Nova #7

With the "Infinity" event looming a mere two issues away, Zeb Wells and Paco Medina didn't have a lot of space to play when they took over "Nova" for Jeph Loeb and Ed McGuinness. Consequently, "Nova" #7 can't quite escape that filler feel, even as Wells continues to expand Sam's youthful voice and inexperience. Nevertheless, Wells and Medina successfully present a well-developed look into Sam's character without using heavy handed inner monologues, making for a solid if unremarkable issue overall.

Since the arc didn't have a lot of time to build, the issue comes off as episodic and jumbled, seeing as it takes place largely in New York, pauses for a non-Nova-centric stint in the Midwest, pops over the LA for a page or two, and ends up back in Carefree, Arizona where it started. Although Nova learns a valuable lesson or two throughout the issue (including but not limited to "walk before you run" and "Spider-Man's a #@$*"), it feels as though not much is accomplished by the end, especially since the reader knows that Nova will have a formidable enemy to face when "Infinity" begins. However much fun the issue ultimately is, it's only that: an entertaining fluff piece that bides its time until this next Marvel event.

That isn't to say the issue is without strengths; Wells builds on Loeb's previous work by emphasizing Sam's candid youth, particularly his naivety, confidence, and pluck. Wells pulls this off mainly by placing him against Spider-Man, setting up a nice contrast to show Sam's inexperience. Unfortunately, due to the circumstances in "Superior Spider-Man" that left Otto Octavius in Peter Parker's body, this doesn't achieve the same kind of emotional impact it could have considering the parallel between Nova and Spider-Man's origins, but it clearly showcases Sam's bumbling way of rushing impetuously into trouble. Additionally, Sam's reactions to the situations he finds himself in are occasionally laugh-out-loud funny, while capturing the wide-eyed wonder Sam has for his new world. Wells excels in his work with Sam's character.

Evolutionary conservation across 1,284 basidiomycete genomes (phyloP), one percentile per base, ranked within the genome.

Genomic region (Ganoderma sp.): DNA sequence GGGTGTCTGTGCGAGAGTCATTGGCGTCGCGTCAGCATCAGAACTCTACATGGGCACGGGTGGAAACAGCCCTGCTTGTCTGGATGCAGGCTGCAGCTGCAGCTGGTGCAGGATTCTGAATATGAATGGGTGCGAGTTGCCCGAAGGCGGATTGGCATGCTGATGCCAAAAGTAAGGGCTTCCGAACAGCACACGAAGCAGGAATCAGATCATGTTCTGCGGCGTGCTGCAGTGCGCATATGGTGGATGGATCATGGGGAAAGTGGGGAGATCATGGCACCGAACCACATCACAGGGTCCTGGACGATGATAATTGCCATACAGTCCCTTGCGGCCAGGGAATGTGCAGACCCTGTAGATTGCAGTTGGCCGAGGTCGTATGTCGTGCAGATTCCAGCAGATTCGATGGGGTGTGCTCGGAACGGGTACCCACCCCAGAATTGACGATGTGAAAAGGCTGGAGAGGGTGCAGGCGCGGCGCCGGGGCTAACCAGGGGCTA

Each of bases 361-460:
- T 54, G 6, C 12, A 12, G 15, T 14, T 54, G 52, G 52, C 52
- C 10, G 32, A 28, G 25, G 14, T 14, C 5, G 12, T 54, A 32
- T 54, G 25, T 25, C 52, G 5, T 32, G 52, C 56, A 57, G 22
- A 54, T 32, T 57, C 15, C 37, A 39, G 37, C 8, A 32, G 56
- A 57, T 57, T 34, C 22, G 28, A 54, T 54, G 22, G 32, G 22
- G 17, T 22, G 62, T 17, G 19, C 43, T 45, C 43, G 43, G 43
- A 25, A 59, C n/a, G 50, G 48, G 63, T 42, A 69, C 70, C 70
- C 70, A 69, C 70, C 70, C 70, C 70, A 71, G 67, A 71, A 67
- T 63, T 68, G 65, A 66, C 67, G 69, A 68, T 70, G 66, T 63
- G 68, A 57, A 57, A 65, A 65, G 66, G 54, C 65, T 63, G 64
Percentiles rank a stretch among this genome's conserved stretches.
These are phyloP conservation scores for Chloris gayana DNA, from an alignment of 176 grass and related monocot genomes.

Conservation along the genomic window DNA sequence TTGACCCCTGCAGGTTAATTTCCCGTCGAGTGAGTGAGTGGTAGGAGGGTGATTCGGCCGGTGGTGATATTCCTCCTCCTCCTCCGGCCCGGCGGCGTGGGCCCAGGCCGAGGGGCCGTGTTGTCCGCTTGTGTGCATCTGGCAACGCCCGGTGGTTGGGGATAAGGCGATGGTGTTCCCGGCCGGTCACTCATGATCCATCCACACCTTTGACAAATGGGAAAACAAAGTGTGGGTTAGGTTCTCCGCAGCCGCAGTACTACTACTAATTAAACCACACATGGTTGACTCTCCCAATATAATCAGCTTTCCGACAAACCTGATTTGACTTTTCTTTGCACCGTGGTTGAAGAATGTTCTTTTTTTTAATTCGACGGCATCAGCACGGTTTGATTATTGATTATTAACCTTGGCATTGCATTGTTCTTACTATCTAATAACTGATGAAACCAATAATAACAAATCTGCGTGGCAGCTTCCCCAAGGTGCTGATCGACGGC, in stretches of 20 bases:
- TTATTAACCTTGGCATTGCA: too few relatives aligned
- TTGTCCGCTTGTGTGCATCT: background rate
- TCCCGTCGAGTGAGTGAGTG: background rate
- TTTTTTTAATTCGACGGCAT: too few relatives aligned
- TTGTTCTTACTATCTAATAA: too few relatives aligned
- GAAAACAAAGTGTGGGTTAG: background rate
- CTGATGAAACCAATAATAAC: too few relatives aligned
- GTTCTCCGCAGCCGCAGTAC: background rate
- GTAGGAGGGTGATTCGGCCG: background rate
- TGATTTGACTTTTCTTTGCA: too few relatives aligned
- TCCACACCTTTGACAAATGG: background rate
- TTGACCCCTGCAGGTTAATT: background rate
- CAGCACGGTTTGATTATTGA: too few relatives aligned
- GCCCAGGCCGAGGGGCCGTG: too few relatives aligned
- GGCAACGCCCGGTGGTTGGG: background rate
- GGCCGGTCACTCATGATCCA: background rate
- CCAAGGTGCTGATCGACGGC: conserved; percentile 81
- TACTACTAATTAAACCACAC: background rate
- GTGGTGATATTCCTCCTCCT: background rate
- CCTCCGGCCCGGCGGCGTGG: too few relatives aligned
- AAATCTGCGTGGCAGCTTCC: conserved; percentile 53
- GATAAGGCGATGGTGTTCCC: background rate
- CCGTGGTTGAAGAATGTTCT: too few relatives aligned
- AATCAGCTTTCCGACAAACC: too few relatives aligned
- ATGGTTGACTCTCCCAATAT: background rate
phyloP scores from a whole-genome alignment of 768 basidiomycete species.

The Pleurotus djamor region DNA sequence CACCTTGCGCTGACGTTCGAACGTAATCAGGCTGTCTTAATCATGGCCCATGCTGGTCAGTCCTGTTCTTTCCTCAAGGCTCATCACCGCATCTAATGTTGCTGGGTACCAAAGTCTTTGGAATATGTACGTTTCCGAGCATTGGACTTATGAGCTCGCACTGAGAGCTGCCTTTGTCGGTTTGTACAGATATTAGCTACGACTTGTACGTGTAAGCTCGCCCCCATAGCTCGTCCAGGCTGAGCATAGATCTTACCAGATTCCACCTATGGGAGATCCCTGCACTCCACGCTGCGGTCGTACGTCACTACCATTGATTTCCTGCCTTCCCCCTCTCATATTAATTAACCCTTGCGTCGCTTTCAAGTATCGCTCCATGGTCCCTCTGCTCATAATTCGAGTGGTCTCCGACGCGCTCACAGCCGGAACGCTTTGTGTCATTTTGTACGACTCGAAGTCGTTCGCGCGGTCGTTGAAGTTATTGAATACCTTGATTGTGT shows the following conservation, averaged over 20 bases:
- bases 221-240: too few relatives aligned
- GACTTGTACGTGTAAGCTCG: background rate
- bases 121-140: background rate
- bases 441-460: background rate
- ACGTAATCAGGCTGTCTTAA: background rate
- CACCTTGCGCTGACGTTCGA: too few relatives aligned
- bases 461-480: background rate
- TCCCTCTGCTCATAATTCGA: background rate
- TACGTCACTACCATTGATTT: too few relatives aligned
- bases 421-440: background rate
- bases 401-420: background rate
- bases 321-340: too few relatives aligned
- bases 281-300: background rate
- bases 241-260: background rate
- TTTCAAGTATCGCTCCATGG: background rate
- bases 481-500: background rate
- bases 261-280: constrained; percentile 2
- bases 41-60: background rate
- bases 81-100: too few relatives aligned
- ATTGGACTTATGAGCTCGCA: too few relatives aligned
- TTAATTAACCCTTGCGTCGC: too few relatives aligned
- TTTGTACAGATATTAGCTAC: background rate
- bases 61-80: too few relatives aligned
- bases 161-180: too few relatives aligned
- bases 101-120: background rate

Meanwhile, Medina provides some fluid action through the art; the transitions between panels move smoothly and organically. He also has a knack for creative layout, especially within the panel. However, compared to McGuinness's work, Sam looks a little older in his muscular build and stature. Although Sam's age is inconsistent (he fluxates between 14 and 16 over three issues), the scrappy teen of McGuinness's arc suits the character's voice and inexperience slightly more than Medina's stockiness. Colorist David Curiel really makes the issue; the story comes alive under the vivid dusk, vibrant night sky, and hazy bright dawn. His colors give the issue a glowing, magical tone that sets up the fun nature of the arc.

Wells and Medina's "Nova" #7 attempts to have an easygoing and fun loving atmosphere but the issue feels rushed and at times includes scenes which have no immediate bearing on the titular character. Even though Wells and Medina provide an enjoyable read, the issue is ultimately as forgettable as it is funny. Hopefully, the plot will pick up as soon as the "Infinity" event runs its course, allowing Sam to continue his zigzagging path to becoming a superhero in a more linear fashion.

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